“There’s always something new by looking at the same thing over and over again.” That’s what John Updike wrote, and the statement rings incredibly true for me. I don’t know how many times I’ve tried to reimagine the sonnet, how many times I’ve used the tulip or peony or frangipani as a trope, how many times I’ve cited some Derridean aphorism, or written something on Celan.
I started out illustrating a lot more than writing, but the text – this goes beyond poetry or even the written tradition to include other media – has always seemed the point from which all my other work came into being. I love the confluence, the way creative energies shift from my work in one medium to my work in another.
I am in the midst of two rather daunting projects this year. They fully obsess me. I need to sculpt ceramic pieces to commemorate the birth centennials of Nobel Laureates William Golding and Naguib Mahfouz. I initially reread Golding’s Lord of the Flies, and moved on to The Inheritors, Pincher Martin, and The Paper Men, in that specific order. I liked coming away from reading them with ideas of them as a continuous, threaded theatre within an unintentional magnum opus. For the Mahfouz piece, I chose his novella The Beggar as the source text from which to sculpt his piece, but then there’s Miramar too. I love the idea of four retellings of a seed story, the counterpointing, the different personal interpretations and revelations, and how all that might translate into my stoneware. I’ve already decided on using carvings as a decorative motif for both pieces – this decision to have incised patterns was definitely influenced by my recent poetry that had me contemplating the kuhi. Maybe some overglaze decoration too. And I’m toying with the idea of using beads, individually hand-painted. Unlike my previous ceramic pieces where the text defined the molding, I’m letting both artforms play off each other, constantly moving between the books and the wheel. Lots of abandon and wastage, of pieces being dropped back into the slip bin.
Sometime back, I discovered this gem of a quote by Jacques Barzun that addresses both artforms: “Convince yourself that you are working in clay not marble, on paper not eternal bronze: let that first sentence be as stupid as it wishes. No one will rush out and print it as it stands. Just put it down; then another.”
I like the sense of play in that. It reminds me of my favourite children’s book, Richard Scarry’s Just For Fun, published by Golden Press in 1973. It has beautiful illustrations of raccoons, owls and squirrels, inventing games with ordinary objects to occupy their time. I remember begging my siblings to try out the games, which I took very seriously like an instruction manual. We filled the bathtub with water, and made paper boats for it. We turned our double-decker bed into a pirate ship. We made a fire engine out of five chairs, tying rope across the top rail. I love the final page of that book. Down at the bottom, there is a tiny mouse carrying a red toothbrush over his shoulder. His bed has pink sheets, and a red duvet. And beside it is a spool of thread for a bedside table. I told my therapist the mouse looked like Fleiss confiscating one of Freud’s infamous cigars, and to my dentist, the story helped me avoid getting a root canal.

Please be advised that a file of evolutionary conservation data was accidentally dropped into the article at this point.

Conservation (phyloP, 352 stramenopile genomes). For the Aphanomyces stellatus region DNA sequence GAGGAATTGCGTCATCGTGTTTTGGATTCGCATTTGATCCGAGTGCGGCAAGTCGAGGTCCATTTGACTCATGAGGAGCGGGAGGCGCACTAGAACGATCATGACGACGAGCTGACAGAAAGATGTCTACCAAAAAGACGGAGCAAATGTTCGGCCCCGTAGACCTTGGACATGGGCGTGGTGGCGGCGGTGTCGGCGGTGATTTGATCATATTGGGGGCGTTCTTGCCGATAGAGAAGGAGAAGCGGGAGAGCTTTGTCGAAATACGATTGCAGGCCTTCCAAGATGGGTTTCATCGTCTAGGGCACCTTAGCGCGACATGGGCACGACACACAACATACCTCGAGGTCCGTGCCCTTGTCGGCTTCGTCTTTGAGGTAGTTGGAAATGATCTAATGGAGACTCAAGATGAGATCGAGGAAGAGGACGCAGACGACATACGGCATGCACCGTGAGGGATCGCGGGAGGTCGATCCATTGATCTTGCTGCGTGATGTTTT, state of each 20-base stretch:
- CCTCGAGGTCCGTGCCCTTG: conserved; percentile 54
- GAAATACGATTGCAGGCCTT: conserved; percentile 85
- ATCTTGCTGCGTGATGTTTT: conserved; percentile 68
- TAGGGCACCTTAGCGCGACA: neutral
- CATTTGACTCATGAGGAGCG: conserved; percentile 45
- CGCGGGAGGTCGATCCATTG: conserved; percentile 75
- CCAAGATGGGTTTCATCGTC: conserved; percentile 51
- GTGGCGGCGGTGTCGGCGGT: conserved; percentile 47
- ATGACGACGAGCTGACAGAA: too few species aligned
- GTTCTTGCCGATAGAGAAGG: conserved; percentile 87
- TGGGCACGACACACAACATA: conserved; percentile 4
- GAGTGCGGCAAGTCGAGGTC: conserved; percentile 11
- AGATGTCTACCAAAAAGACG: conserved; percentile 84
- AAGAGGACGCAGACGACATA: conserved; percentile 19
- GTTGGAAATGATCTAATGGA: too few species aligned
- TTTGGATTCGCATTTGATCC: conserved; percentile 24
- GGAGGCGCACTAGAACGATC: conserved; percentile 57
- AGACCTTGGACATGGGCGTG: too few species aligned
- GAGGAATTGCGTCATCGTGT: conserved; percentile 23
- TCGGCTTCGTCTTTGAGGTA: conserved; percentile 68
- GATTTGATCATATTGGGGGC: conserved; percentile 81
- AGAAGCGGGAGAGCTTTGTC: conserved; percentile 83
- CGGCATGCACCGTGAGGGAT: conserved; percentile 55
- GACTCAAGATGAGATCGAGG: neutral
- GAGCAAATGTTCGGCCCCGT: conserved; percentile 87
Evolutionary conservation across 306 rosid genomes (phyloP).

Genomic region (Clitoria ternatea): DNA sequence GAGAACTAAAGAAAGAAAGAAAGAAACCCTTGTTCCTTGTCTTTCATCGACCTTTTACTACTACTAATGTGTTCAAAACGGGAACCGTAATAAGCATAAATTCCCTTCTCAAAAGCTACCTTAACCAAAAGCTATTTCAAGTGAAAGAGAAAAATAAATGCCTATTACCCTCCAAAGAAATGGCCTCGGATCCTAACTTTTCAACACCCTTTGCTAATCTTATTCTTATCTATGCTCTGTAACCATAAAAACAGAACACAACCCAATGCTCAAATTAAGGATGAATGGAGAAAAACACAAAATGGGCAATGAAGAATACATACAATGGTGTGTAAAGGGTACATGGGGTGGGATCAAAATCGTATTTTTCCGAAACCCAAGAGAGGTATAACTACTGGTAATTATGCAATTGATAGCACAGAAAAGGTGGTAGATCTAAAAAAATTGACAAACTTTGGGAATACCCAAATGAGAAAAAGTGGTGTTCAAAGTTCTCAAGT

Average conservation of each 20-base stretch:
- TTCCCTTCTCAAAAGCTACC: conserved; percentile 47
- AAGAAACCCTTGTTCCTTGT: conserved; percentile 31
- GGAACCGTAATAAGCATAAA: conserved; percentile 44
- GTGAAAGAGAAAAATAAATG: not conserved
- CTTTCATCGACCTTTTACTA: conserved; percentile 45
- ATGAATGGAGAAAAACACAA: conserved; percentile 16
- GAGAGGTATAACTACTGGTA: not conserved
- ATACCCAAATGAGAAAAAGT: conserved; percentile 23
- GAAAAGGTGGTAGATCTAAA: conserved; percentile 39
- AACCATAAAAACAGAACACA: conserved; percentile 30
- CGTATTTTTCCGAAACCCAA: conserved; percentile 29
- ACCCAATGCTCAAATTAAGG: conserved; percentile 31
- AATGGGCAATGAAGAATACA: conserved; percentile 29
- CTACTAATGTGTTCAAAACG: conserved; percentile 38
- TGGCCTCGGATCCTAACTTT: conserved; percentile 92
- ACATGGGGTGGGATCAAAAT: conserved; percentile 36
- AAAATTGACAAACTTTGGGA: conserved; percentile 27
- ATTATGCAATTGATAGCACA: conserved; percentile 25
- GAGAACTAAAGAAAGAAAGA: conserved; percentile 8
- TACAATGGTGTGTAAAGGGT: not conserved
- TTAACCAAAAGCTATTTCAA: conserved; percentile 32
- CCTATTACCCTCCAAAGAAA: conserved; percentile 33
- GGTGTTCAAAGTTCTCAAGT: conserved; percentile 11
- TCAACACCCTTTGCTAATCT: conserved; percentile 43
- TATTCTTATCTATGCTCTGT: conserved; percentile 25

Out of this book grew my love for the miniature. This sensibility had me creating three dollhouse installations in the past. One is titled “Feriae Conceptivae: A Found Poem”, a custom-made doll-sized art gallery replete with parquet flooring and an exhibit wall of magazine covers. There are platters of food everywhere. In the corner is a TV-like clock that I gutted, removing the mechanism. There are no people in it, so that despite the dripping materialism, the whole room comes across terribly cold and alienating. Someone mentioned it was a commentary on the activity of feasting, and how it can turn excessive, even gratuitous. It was an interesting take on the work.
My work in craft – be it in illustration, sculpting, or installation – usually promises a quieter, more meditative time for me. Writing poetry and fiction frequently seems more challenging – no less invigorating, don’t get me wrong – because of my penchant for careful sonics, deep compression, and theoretical underpinnings. Still, all the artforms allow me incredible ways to interact and dialogue with my environs, to participate in it yet lend it another shade of voice through the creative vision of artifice. Sort of like what Allan Gurganus said: “The world was something that a poet had to roll around in, personally becoming a sort of breaded veal cutlet of the spirit.”
About Desmond Kon:
Desmond Kon Zhicheng-Mingdé has edited more than ten books and co-produced three audio books. The titles span the genres of ethnography, journalism, creative nonfiction, and poetry, several edited pro bono for non-profit organizations. Previously an 8 Days journalist, Desmond has traveled to Australia, France, Hong Kong and Spain for his stories, culminating in the authorship of the limited edition Top Ten TCS Stars for Caldecott Publishing. Trained in book publishing at Stanford, with a theology masters (world religions) from Harvard and fine arts masters (creative writing) from Notre Dame, he is the recipient of the Tom Howard High Distinction Award, Tupelo Press Poetry Project Honorable Mention, Hiew Siew Nam Academic Award, and Singapore Internationale Grant. His poetry and fiction have appeared in nine chapbooks, various anthologies, and over 140 literary journals. An interdisciplinary artist, Desmond also works in clay, his ceramic works housed in museums and private collections in India, the Netherlands, the UK and the US.